For the Congress, unflinching loyalty to the Nehru-Gandhi family is an article of faith and, as such, it occasions little surprise that party leaders have fiercely protested Vadra’s innocence. For opinion-makers who are loosely supportive of Nehruvian values, the kerfuffle over corruption has raised awkward questions. While they are not inclined towards encouraging venality in public life, there is concern that the erosion of the Congress’ credibility will benefit the principal Opposition party. In particular they are petrified that the disgust over economic mismanagement and cronyism will trigger a fascination for Gujarat Chief Minister Narendra Modi, a leader who, at least BJP supporters believe, combines decisiveness with fierce personal integrity. Since, in liberal eyes, Modi personifies an “authoritarian” mindset, if not outright fascism, prudent politics demands that the fight against corruption — the proverbial lesser evil — be shelved till another day.

Gadkari and his defence

Paradoxically, this is a position that has cast a shadow over the Bharatiya Janata Party (BJP) which, as the principal parliamentary Opposition, stands to gain most from the erosion in the Congress’ support. The plethora of questions over the seed capital of BJP president Nitin Gadkari’s business empire, and the lack of credible answers to these, have both embarrassed and outraged his party. Since the BJP doesn’t have dynastic pretensions and still sees itself as favouring “value-based politics,” there has been less inclination to rush to Gadkari’s defence with the same passion that the Congress demonstrated in the case of Vadra. Even those who have proffered the template defence of Gadkari having offered himself to an impartial inquiry can scarcely conceal their disquiet over the “immoral” equivalence being drawn between the BJP and the Congress. It is significant that apart from L.K. Advani and Sushma Swaraj, few of the BJP’s front-ranking leaders and no chief minister have spoken up for Gadkari.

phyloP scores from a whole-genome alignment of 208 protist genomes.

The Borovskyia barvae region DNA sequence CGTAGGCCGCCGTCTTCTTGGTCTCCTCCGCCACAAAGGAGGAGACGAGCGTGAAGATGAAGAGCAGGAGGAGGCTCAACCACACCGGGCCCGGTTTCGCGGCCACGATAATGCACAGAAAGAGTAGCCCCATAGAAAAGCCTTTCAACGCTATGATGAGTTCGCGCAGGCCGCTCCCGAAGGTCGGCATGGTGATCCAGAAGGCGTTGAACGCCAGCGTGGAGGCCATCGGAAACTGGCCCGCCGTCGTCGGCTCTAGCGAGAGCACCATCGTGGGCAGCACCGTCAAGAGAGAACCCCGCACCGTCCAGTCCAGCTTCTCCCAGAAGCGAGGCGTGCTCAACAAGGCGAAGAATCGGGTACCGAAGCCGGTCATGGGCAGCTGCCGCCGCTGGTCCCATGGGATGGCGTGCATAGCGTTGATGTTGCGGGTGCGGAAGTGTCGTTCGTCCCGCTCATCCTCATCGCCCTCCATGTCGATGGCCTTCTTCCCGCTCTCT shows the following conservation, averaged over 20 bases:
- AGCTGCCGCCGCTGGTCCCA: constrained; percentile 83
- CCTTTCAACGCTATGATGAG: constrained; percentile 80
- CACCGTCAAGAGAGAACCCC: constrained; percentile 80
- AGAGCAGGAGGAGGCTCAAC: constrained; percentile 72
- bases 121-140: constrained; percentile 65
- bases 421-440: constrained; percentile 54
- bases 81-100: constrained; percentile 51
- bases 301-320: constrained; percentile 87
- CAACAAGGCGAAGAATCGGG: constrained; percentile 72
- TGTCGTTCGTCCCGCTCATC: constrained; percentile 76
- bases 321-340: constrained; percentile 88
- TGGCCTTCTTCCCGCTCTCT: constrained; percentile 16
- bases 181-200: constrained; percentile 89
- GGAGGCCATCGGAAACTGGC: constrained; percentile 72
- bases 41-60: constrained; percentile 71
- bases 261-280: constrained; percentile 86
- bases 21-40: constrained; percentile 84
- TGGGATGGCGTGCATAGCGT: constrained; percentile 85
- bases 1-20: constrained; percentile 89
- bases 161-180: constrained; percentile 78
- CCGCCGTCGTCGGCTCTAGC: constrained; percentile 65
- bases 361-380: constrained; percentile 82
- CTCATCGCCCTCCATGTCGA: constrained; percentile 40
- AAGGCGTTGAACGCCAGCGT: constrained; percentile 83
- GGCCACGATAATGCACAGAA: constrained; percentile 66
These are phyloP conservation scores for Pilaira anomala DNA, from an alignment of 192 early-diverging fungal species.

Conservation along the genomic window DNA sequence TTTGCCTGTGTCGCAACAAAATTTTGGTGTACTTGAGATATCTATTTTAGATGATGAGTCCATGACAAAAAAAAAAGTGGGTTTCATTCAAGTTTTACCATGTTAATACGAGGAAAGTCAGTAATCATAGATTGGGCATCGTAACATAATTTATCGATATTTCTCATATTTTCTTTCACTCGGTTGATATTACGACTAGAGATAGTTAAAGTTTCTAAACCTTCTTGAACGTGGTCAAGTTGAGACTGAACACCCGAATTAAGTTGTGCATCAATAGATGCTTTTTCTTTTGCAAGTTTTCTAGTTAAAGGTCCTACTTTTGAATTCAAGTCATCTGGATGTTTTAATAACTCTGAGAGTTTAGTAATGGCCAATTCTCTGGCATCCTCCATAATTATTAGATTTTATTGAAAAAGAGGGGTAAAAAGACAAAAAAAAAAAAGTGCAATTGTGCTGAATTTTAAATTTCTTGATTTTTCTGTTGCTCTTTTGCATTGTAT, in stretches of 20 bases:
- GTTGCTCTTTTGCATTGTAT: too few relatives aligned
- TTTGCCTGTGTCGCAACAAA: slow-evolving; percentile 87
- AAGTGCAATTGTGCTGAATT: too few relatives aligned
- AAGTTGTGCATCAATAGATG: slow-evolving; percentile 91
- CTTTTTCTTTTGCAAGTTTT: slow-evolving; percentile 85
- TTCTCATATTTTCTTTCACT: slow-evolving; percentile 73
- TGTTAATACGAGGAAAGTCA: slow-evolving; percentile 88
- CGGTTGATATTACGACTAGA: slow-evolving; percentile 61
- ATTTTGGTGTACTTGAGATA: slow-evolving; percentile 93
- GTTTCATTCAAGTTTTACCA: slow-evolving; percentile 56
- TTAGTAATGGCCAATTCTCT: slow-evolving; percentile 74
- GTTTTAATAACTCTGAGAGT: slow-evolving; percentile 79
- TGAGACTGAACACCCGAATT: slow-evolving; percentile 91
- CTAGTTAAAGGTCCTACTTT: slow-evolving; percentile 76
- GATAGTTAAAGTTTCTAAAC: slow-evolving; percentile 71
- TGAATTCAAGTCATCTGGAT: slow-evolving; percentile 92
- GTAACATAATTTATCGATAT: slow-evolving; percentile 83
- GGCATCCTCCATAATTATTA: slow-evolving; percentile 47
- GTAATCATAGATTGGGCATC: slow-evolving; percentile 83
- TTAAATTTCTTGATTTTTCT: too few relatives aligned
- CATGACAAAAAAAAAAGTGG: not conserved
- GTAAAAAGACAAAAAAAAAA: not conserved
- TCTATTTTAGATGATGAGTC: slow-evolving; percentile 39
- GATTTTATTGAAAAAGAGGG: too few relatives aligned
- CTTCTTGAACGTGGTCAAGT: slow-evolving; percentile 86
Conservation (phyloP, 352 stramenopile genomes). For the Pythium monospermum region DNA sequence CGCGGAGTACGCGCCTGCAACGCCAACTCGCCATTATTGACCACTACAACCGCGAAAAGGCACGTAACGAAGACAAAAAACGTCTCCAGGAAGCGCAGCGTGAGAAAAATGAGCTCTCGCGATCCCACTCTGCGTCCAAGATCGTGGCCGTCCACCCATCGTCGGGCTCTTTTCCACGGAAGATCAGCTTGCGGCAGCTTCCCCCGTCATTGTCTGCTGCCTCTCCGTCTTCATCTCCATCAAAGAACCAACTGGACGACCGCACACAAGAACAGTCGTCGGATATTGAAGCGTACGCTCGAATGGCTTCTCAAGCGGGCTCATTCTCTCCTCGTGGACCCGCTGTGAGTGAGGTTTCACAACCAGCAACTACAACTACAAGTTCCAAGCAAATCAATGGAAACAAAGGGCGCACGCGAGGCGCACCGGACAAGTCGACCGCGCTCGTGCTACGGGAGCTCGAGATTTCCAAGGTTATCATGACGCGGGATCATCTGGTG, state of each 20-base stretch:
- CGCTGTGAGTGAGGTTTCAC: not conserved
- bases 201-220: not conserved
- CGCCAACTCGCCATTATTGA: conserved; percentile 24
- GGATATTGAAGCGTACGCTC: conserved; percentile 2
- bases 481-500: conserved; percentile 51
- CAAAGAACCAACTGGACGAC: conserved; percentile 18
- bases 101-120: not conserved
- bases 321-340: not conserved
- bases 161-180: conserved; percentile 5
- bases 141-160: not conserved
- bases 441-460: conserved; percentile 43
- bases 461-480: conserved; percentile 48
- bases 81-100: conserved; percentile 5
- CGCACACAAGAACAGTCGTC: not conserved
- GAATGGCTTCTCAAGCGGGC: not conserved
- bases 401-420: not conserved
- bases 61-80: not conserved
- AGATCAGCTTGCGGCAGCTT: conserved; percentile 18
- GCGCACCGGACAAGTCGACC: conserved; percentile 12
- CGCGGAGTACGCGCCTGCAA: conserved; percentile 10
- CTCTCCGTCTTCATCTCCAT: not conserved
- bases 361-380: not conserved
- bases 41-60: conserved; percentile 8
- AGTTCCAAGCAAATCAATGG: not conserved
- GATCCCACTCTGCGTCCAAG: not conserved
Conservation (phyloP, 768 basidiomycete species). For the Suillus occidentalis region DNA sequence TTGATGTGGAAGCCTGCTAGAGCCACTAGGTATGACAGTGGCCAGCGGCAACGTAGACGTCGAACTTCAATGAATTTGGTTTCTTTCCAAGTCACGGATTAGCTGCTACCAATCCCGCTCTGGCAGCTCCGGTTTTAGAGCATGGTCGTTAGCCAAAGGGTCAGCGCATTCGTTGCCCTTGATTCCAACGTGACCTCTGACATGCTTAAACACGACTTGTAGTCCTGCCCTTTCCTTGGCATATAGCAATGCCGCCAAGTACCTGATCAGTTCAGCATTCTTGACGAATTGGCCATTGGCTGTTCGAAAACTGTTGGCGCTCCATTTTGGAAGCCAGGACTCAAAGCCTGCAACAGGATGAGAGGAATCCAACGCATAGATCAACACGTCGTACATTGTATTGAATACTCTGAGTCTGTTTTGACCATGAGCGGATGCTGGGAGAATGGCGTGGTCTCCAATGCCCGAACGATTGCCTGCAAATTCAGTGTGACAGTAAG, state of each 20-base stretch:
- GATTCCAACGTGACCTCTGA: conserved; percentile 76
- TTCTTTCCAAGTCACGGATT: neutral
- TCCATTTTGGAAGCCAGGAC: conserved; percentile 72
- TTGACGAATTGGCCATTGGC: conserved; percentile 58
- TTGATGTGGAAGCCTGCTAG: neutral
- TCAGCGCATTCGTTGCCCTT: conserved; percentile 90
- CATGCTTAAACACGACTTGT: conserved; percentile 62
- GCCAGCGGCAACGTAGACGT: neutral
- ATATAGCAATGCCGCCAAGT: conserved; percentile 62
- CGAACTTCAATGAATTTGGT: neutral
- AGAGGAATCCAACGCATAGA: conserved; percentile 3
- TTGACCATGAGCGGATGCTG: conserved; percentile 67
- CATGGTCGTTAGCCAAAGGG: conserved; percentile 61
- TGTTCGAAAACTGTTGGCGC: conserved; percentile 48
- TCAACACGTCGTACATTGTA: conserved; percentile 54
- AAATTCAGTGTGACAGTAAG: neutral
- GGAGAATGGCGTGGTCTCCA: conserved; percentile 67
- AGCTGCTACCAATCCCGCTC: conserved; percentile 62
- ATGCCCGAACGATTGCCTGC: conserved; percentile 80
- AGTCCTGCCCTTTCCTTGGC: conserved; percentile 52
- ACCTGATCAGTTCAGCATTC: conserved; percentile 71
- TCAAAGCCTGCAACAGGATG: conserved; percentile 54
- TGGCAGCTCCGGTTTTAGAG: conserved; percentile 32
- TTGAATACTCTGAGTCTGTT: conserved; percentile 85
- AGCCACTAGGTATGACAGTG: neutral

Yet, the scepticism in the ranks over showcasing damaged goods hasn’t succeeded (so far) in removing Gadkari. On the contrary, emboldened by the bewildered ambivalence of the Rashtriya Swayamsevak Sangh (RSS), Advani’s mystifying distinction between business practices and public life, and Swaraj’s unequivocal support, Gadkari has taken recourse to brazenness — as was evident in his show of strength in Nagpur last Monday. To the outside world, Gadkari has successfully managed to convey the impression that, never mind the accompanying ridicule and potential loss of a political plank, the “ parivar ” and party are behind him. The BJP president has wilfully overstated the quantum of backing for himself. But he has been able to get away with this hype by craftily exploiting the prevailing uncertainty over what follows a possible resignation. Actually, it is more than uncertainty. There is considerable fear in a small but powerful section of the BJP that the failure of the Gadkari experiment will facilitate a hegemonic role for Modi — assuming he wins the Gujarat Assembly election conclusively. The Gujarat leader is unquestionably the man most BJP activists and BJP-inclined voters believe is best suited to both taking on the Congress and stealing the thunder of the anti-corruption crusaders. Whether unattached voters who are disgusted by the moral decline of the country also agree with this faith in his leadership is still untested. But what isn’t in any doubt is that Modi threatens the cosy somnolence of bipartisan deal-making involving the main political parties. For many in the BJP, Modi isn’t merely a challenge; he constitutes a threat.

There is an unholy convergence of interests between a Congress determined to put a lid on the corruption issue by simultaneously creating a hype over economic reforms and establishing moral equivalence between Vadra and Gadkari, and that section of the BJP which wants to deny Modi a national role. As of now, the battle lines are confined to the opinion-forming industry in which the intelligentsia and the middle classes play a disproportionate role. In the coming months, as the general election approaches, the issues are going to percolate the social ladder. Will the aam aadmi also choose to overlook corruption as something inherent in the Indian way? Alternatively, will there be an angry vote, perhaps even for a different way of doing politics? In that case, which is the lesser evil?

(Swapan Dasgupta is a political commentator.)